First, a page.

Units to be assessed together 

  • Pre-requisite units that must be achieved prior to this unit:Nil
  • Co-requisite units that must be assessed with this unit:Nil
  • Co-assessed units that may be assessed with this unit to increase the efficiency and realism of the assessment process include, but are not limited to:
  • PSPETHC501B Promote the values and ethos of public service
  • PSPGOV502B Develop client services
  • PSPGOV504B Undertake research and analysis
  • PSPLEGN501B Promote compliance with legislation in the public sector
  • PSPSEC501A Assess security risks
  • PSPSEC502A Develop security risk management plans

Overview of evidence requirements 

In addition to integrated demonstration of the elements and their related performance criteria, look for evidence that confirms:

  • the knowledge requirements of this unit
  • the skill requirements of this unit
  • application of the Employability Skills as they relate to this unit (see Employability Summaries in Qualifications Framework)
  • security risk management plans implemented and monitored in a range of (2 or more) contexts (or occasions, over time)

Resources required to carry out assessment 

These resources include:

  • legislation, policy, procedures and protocols relating to security risk management plans
  • Australian Government Information Security Manual (ISM)
  • Protective Security Policy Framework
  • case studies and workplace scenarios to capture the range of situations likely to be encountered when implementing and monitoring security risk management plans

Where and how to assess evidence 

Valid assessment of this unit requires:

  • a workplace environment or one that closely resembles normal work practice and replicates the range of conditions likely to be encountered when implementing and monitoring security risk management plans, including coping with difficulties, irregularities and breakdowns in routine
  • security risk management plans implemented and monitored in a range of (2 or more) contexts (or occasions, over time)

Assessment methods should reflect workplace demands, such as literacy, and the needs of particular groups, such as:

  • people with disabilities
  • people from culturally and linguistically diverse backgrounds
  • Aboriginal and Torres Strait Islander people
  • women
  • young people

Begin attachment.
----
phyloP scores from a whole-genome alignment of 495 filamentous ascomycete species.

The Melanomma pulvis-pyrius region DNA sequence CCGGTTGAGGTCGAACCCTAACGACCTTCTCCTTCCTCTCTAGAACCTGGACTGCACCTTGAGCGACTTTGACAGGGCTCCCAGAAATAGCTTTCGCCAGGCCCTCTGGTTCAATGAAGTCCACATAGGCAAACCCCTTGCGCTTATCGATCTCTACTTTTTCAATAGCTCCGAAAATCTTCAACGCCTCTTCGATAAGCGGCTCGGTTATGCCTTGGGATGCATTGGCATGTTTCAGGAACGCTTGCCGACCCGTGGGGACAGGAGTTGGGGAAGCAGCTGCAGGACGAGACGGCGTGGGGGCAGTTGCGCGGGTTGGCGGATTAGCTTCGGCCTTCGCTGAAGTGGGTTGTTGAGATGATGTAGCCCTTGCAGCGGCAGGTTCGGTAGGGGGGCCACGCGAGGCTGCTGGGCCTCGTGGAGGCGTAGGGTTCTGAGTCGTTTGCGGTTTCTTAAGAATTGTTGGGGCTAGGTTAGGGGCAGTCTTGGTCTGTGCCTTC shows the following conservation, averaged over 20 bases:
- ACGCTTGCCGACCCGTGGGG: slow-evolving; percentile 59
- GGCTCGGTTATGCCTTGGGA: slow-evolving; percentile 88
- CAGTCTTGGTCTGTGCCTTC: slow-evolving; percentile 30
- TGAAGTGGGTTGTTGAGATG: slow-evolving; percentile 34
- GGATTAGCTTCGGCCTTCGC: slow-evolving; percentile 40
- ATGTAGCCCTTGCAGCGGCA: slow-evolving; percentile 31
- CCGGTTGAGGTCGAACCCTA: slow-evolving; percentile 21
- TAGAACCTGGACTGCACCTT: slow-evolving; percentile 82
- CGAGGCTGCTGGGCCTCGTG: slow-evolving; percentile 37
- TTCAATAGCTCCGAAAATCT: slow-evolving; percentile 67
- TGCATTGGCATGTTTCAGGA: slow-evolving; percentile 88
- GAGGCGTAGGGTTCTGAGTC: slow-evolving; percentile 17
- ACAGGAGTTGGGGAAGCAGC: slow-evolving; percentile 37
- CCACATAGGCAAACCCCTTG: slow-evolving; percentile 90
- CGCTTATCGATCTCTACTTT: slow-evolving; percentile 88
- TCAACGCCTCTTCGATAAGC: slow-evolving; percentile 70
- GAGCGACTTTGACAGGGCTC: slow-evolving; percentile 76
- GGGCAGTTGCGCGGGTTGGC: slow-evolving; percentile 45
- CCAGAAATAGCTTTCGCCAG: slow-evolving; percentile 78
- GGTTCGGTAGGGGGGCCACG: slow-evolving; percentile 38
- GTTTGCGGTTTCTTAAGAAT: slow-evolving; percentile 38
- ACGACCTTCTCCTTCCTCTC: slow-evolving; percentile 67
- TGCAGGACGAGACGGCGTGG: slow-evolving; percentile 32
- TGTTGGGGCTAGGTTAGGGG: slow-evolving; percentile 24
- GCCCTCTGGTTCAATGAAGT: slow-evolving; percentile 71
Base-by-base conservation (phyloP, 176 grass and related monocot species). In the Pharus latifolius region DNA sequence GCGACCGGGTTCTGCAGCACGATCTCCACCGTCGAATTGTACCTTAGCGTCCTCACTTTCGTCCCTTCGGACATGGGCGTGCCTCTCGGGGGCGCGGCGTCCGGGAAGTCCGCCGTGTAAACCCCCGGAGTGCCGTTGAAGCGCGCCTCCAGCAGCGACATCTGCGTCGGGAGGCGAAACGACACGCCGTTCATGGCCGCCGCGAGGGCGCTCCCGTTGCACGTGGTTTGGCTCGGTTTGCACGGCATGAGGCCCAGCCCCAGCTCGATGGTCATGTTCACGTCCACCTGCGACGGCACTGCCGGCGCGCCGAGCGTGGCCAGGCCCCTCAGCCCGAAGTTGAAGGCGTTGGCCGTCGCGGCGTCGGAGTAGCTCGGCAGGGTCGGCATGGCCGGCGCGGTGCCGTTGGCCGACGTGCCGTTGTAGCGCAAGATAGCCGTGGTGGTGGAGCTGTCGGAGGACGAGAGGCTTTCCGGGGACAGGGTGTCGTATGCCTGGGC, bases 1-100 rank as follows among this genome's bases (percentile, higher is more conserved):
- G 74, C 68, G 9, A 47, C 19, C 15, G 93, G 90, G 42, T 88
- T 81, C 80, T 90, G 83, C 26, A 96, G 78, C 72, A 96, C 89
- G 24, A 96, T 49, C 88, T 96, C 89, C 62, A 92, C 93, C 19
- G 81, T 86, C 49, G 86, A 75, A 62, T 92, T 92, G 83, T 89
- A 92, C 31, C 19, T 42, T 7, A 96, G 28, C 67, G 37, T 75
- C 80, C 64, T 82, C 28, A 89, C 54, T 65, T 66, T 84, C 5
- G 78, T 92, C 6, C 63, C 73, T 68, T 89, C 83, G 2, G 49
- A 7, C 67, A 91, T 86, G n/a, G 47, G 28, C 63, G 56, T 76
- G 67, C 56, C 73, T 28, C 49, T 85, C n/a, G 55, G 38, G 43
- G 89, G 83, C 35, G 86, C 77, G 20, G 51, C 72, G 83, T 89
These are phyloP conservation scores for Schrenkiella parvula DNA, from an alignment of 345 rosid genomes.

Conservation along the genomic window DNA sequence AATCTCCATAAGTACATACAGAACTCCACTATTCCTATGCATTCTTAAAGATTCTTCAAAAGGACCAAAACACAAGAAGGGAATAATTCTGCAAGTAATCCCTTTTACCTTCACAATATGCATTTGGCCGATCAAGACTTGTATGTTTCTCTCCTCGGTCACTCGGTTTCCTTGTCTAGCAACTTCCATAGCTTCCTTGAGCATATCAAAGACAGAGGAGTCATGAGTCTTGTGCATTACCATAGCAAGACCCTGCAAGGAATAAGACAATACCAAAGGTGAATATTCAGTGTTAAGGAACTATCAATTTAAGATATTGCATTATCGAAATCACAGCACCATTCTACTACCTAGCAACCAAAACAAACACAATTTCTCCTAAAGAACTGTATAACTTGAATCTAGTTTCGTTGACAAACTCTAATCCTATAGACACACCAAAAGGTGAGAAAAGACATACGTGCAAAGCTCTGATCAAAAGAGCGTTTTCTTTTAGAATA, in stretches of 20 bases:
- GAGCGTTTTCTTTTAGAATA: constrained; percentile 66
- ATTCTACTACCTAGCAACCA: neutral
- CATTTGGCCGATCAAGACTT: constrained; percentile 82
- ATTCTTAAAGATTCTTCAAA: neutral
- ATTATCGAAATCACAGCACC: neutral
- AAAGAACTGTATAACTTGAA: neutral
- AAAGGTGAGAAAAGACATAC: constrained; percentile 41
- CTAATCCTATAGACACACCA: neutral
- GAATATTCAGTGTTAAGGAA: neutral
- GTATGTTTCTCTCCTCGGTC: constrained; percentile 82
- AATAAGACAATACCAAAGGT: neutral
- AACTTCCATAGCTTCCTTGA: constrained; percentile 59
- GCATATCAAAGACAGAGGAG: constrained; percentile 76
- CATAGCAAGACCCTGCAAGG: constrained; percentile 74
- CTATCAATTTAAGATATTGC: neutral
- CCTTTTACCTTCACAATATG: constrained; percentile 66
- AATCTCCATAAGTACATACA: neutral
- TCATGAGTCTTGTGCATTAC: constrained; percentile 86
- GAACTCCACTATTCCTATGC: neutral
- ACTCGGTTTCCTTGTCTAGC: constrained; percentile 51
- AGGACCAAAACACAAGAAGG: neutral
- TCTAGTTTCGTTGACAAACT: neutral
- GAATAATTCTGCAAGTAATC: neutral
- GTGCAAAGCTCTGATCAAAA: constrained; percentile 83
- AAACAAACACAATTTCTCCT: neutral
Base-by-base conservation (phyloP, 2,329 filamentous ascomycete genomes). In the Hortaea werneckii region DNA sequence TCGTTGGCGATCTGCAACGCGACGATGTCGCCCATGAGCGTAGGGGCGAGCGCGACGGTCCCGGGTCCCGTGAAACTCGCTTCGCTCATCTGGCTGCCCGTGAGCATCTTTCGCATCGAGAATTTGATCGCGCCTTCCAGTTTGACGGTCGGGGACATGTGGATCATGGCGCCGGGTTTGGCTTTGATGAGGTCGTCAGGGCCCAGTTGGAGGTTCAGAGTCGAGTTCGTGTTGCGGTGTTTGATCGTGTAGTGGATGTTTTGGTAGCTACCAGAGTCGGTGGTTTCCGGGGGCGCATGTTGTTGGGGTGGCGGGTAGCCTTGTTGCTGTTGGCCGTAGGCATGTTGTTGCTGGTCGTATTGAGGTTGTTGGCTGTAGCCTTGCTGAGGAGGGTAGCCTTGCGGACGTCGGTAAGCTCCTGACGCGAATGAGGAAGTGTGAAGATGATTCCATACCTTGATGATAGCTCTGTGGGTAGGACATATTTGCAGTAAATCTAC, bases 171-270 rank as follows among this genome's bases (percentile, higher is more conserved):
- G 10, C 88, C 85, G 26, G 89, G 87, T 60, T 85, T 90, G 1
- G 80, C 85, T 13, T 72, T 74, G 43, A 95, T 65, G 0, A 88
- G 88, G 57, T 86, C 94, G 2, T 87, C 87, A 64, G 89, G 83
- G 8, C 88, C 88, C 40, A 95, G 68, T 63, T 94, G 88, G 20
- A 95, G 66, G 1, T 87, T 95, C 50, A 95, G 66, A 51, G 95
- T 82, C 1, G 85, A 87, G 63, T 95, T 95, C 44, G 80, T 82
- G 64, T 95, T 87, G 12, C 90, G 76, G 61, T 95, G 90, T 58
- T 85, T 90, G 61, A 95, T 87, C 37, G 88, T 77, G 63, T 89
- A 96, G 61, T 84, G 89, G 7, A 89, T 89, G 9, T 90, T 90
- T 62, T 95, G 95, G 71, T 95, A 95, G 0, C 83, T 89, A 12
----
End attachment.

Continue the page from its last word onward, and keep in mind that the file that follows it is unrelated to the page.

• older people
  • people in rural and remote locations

Assessment methods suitable for valid and reliable assessment of this competency may include, but are not limited to, a combination of 2 or more of:

  • case studies
  • portfolios
  • questioning
  • scenarios
  • authenticated evidence from the workplace and/or training courses, such as a reviewed security plan

For consistency of assessment 

Evidence must be gathered over time in a range of contexts to ensure the person can achieve the unit outcome and/or apply the competency in different situations or environments

Range Statement

The Range Statement provides information about the context in which the unit of competency is carried out. The variables cater for differences between States and Territories and the Commonwealth, and between organisations and workplaces. They allow for different work requirements, work practices and knowledge. The Range Statement also provides a focus for assessment. It relates to the unit as a whole. Text in bold italics  in the Performance Criteria is explained here.

Security risks  may include:

  • internal
  • external
  • national
  • international
  • real
  • perceived
  • to:
  • people
  • property
  • information
  • reputation
  • criminal
  • terrorist
  • from foreign intelligence services
  • from commercial/industrial competitors
  • from malicious people

Countermeasures  may include:

  • revision of agency security plan
  • upgrade of existing security
  • installation of new security measures
  • technical controls
  • training
  • personnel-oriented
  • information-oriented
  • property-oriented
  • reputation-oriented

Legal requirements, government and organisational policy  may include:

  • Commonwealth and State/Territory legislation including equal employment opportunity, occupational health and safety, privacy and anti-discrimination law
  • access and equity
  • ethics and accountability
  • national and international codes of practice and standards
  • the organisation's policies and practices
  • government policy
  • codes of conduct/codes of ethics
  • AS/NZS ISO 31000:2009 Risk management - Principles and Guidelines
  • Australian Government Information Security Manual (ISM)
  • Protective Security Policy Framework

Residual risks  are:

  • those that cannot be treated

Strategies  may include:

  • audits
  • incident reporting mechanisms
  • technical controls
  • systems
  • rosters
  • access controls
  • training

Type of risk  may include:

  • severe
  • high
  • major
  • significant
  • moderate
  • low
  • trivial

Sources of threats  may include:

  • technical
  • actual events
  • political circumstances
  • human behaviour
  • environmental
  • conflict
  • terrorism
  • internal
  • external
  • local
  • national
  • international

Monitoring  may include:

  • regular checking
  • critical observation
  • regular recording
  • information, such as threat assessments, from senior management
  • reports from business units on current security measures
  • identification of changes over time such as:
  • notification of major changes to business or corporate goals or plans
  • notification of key projects

Risk treatments  may include:

  • addition of security measures
  • reduction of security measures
  • avoiding the risk through change of practice
  • acceptance of residual risk
  • minimisation of harm through response mechanisms
  • accepting the risk

Stakeholders  may include:

  • supervisors
  • managers
  • other areas within the organisation
  • other organisations
  • government
  • third parties
  • external contractors

Unit Sector(s)

Not applicable.

Competency field

Government Security Management.